Title: Lost Girl
Author: Adam Nevill
Release date: October 22, 2015
There’s been a few books over the last number of years that have fallen into the category of “this book is the best book I’ve ever read but the worst reading experience I’ve ever had.” What I mean is that the book is phenomenal, lights out in every way possible, but also such a horrifying, gripping, emotional rollercoaster that tugs at certain core areas of your soul that you wish you’d never read it. Books such as Red X by David Demchuk, Odd Man Out by James Newman and Crossroads by Laurel Hightower. Now, enter, Lost Girl by Adam Nevill.
Over the last three or so years, I’ve been devouring all of Adam’s work and he’s become a sought after, must-read author for me. With an impending new arrival coming in October, fans of his work are getting excited. There’s still a few of his books I’ve not got to yet, but Lost Girl was one that I’ve been eyeballing with great excitement watching it climb up my TBR list.
Now that it’s not only arrived at the top but I’ve finished reading it, maybe I would’ve picked a different emotion than ‘excitement’ over what this book has done to.
Quick aside – my wife and I have been together for many, many years. In fact, September of this year (2022) will mark 25 years together and eight years married. We met in high school and other than a couple one or two day spats where we ‘broke up’ (ah those were the old days eh? well before cell phones and Facebook etc), we’ve been together through thick and thin. When we were significantly younger, we were told that most likely we’d never have kids. At least not unless we considered invitro. We were fine with that and we always lived with the understanding that if it happened, it happened, if not, it didn’t. As of writing this review, we’re two weeks away from our son turning six, which is truly crazy.
One thing I always mentally thought about when we didn’t have kids was that this world is a messed up place and I often had that discussion with friends and family about the “imagine bringing a kid into this world” trope. Funny enough, over the last few years, since Covid hit, everything that I used to bring up has essentially happened. Global pandemic, world leaders having temper tantrums and having to lay their man hoods on the table to show just how big their military penis’ are, the rich getting richer while the poor continue to get beat down and pay higher taxes and of course, let’s not forget, no body who has any say or power regarding Global Warming and Climate Crisis issues seems to truly give a damn and are willing to do anything. The summer’s are hotter, the winters are colder, the crops are suffering, food cost is skyrocketing and all the while we keep trucking along.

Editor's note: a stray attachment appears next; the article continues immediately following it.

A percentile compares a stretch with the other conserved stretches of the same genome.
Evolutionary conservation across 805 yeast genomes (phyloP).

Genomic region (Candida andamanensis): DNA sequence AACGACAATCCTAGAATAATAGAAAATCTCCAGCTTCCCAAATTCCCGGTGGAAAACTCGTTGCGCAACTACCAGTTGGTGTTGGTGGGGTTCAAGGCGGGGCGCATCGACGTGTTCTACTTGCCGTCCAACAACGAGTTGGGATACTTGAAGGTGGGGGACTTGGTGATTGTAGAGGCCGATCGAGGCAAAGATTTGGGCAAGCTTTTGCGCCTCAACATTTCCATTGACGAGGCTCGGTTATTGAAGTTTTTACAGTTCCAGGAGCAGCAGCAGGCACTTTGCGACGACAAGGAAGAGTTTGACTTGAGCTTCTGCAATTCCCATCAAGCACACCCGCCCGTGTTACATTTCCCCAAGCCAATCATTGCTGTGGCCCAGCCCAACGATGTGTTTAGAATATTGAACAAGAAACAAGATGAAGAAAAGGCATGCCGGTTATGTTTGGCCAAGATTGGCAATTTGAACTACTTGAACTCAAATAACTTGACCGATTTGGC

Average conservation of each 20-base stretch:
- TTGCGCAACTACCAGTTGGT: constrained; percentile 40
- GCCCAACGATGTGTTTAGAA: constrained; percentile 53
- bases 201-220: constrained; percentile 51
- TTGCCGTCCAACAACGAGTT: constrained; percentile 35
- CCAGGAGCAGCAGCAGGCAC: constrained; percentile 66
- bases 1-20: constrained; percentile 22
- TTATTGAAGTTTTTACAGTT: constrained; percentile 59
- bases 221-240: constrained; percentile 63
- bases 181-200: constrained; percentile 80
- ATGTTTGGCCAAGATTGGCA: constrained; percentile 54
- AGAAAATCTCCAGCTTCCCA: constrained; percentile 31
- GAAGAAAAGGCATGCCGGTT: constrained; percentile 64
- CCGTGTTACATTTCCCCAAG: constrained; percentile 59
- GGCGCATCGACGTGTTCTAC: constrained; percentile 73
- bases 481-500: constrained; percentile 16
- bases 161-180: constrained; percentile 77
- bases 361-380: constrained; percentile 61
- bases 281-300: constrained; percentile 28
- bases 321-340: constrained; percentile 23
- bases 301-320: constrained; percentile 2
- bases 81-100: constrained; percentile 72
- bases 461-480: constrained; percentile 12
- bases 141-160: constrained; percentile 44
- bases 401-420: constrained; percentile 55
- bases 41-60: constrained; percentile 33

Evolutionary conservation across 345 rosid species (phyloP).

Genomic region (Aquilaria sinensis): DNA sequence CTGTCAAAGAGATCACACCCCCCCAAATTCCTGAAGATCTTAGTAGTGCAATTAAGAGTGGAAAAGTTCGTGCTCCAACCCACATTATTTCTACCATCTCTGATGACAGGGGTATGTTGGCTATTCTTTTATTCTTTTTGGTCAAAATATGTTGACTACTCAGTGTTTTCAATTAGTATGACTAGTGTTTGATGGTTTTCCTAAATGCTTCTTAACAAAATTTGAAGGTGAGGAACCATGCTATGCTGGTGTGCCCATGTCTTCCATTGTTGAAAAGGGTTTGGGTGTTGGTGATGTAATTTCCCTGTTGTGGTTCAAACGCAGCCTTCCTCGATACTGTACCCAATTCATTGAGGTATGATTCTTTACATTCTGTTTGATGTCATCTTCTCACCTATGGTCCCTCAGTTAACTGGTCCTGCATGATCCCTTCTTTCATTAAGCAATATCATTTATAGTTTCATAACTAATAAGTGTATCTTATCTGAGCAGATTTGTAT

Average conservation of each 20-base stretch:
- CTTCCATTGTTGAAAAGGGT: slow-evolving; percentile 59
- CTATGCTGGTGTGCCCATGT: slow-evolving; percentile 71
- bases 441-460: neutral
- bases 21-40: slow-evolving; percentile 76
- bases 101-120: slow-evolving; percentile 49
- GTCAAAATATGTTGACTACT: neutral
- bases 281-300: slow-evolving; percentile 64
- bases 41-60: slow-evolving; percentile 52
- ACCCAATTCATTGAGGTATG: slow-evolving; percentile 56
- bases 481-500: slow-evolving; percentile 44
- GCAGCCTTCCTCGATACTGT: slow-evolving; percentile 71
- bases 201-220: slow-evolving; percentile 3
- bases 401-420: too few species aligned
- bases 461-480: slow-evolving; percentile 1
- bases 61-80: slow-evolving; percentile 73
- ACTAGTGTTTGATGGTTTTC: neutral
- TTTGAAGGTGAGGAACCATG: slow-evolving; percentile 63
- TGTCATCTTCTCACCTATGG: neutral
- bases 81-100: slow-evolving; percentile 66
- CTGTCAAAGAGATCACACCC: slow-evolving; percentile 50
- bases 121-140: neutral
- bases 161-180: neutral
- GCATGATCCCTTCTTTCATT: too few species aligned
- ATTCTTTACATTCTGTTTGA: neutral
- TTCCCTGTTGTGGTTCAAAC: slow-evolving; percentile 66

So, what’s the point of my aside?
Well, that in a nut shell is the road Nevill goes down. Only, like a maniacal jerk who wanted to punish the reader with the worst torture possible, he decided to open this up with a heart breaking chapter and focus the book on a father trying to find his kidnapped daughter.
This book’s not for the weak of heart.
What I liked: The book begins with the character of the father, one whose name we never learn, getting ready to send a flirtatious email, while his four year old daughter plays outside. His wife comes into the house, they chat and she asks him to watch her. He’s preoccupied with this email and before he knows it, his daughter is grabbed. From there, Nevill never lets up and completely crushes every single ounce of humanity the reader has.